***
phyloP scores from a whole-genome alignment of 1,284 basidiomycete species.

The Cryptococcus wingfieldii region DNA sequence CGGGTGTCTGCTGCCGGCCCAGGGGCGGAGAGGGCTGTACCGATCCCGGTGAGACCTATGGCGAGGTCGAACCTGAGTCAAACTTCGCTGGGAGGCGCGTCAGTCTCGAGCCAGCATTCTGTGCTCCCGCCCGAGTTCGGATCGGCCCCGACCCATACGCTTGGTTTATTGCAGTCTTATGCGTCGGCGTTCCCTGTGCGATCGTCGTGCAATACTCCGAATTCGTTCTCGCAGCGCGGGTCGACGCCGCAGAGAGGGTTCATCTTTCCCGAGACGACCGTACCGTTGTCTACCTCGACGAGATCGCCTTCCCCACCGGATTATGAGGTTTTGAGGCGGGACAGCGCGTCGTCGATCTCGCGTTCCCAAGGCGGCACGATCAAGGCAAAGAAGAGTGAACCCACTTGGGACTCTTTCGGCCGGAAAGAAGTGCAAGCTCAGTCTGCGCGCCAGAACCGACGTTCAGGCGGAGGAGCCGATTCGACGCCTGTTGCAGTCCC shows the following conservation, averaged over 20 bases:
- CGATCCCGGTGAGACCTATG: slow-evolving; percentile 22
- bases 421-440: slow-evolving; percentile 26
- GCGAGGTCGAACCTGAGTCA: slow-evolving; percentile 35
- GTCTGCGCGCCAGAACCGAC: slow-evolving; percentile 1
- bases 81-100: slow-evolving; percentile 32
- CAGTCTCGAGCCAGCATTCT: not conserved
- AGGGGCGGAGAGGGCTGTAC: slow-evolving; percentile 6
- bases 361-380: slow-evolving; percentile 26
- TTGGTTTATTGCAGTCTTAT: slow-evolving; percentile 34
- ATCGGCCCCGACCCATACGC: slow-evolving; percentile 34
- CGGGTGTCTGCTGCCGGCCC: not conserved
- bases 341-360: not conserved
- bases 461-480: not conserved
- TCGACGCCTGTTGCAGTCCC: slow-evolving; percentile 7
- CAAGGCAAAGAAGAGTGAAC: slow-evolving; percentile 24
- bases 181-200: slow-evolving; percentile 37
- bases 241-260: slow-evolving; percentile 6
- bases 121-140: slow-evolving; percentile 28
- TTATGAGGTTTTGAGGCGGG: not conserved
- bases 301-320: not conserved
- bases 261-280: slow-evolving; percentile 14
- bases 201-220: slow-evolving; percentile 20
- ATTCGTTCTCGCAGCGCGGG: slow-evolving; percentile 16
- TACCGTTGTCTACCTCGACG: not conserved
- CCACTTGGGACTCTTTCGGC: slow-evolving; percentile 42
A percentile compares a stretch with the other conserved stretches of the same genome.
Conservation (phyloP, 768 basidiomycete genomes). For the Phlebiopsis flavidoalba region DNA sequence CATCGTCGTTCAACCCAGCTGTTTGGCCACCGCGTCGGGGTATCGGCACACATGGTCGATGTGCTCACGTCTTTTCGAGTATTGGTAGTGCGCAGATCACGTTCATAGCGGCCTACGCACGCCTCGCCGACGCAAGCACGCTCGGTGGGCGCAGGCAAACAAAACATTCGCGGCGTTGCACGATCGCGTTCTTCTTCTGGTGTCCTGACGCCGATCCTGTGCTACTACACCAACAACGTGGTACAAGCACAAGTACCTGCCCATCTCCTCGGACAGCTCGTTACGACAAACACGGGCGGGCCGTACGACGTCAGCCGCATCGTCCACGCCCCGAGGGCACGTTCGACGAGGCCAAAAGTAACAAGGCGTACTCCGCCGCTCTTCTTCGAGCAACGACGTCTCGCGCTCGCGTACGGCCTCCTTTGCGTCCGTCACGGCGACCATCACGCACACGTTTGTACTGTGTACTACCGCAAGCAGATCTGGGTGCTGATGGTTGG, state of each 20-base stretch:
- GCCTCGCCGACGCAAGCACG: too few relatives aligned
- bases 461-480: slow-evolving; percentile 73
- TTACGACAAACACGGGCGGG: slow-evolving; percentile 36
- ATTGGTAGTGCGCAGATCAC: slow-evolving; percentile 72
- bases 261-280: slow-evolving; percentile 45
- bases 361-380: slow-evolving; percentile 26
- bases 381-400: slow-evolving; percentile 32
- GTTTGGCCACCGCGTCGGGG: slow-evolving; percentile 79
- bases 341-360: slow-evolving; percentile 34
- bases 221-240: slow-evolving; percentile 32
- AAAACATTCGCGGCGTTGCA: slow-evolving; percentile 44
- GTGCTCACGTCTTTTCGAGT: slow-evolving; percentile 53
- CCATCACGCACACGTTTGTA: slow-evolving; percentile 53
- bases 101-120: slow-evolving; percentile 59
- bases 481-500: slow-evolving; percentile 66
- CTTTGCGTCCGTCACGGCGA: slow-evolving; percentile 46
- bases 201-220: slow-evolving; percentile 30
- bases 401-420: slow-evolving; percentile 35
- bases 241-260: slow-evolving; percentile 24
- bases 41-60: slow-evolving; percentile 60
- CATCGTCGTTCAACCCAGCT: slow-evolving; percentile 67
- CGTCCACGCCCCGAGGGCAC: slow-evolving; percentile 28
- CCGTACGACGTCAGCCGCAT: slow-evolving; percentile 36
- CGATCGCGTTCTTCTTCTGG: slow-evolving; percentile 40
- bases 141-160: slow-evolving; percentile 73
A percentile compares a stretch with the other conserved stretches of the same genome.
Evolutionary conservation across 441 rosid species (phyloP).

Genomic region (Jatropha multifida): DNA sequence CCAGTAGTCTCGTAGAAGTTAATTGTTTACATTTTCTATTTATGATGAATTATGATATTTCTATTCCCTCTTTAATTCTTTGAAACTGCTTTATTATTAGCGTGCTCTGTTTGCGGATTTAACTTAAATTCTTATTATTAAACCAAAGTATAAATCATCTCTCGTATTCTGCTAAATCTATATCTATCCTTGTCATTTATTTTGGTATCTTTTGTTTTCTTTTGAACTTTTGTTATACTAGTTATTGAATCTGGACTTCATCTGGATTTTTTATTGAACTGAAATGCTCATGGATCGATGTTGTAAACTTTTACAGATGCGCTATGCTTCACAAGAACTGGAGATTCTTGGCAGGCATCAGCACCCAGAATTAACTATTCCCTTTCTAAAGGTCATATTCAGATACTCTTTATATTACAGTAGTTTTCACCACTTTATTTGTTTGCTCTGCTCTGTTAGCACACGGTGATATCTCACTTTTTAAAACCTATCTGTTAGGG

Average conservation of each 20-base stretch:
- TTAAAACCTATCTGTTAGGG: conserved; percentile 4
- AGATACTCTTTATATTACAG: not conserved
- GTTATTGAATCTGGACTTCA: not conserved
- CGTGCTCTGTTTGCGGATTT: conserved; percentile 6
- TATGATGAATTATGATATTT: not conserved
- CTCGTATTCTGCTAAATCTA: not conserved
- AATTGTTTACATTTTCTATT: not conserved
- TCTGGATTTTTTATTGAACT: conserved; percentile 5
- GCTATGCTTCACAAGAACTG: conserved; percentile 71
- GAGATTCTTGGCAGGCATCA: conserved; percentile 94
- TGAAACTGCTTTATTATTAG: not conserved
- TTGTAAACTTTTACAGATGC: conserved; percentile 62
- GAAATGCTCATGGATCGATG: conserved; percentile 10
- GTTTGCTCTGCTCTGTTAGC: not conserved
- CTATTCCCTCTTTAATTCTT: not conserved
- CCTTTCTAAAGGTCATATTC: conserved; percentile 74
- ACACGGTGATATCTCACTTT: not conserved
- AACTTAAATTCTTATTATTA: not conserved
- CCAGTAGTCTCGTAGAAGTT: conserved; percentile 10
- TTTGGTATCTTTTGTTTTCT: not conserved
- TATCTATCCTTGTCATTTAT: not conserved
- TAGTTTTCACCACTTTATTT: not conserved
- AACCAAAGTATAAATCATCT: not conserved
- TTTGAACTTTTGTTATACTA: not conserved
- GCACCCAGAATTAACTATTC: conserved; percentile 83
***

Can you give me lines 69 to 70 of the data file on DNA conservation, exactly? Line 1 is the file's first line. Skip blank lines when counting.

- TGAAACTGCTTTATTATTAG: not conserved
- TTGTAAACTTTTACAGATGC: conserved; percentile 62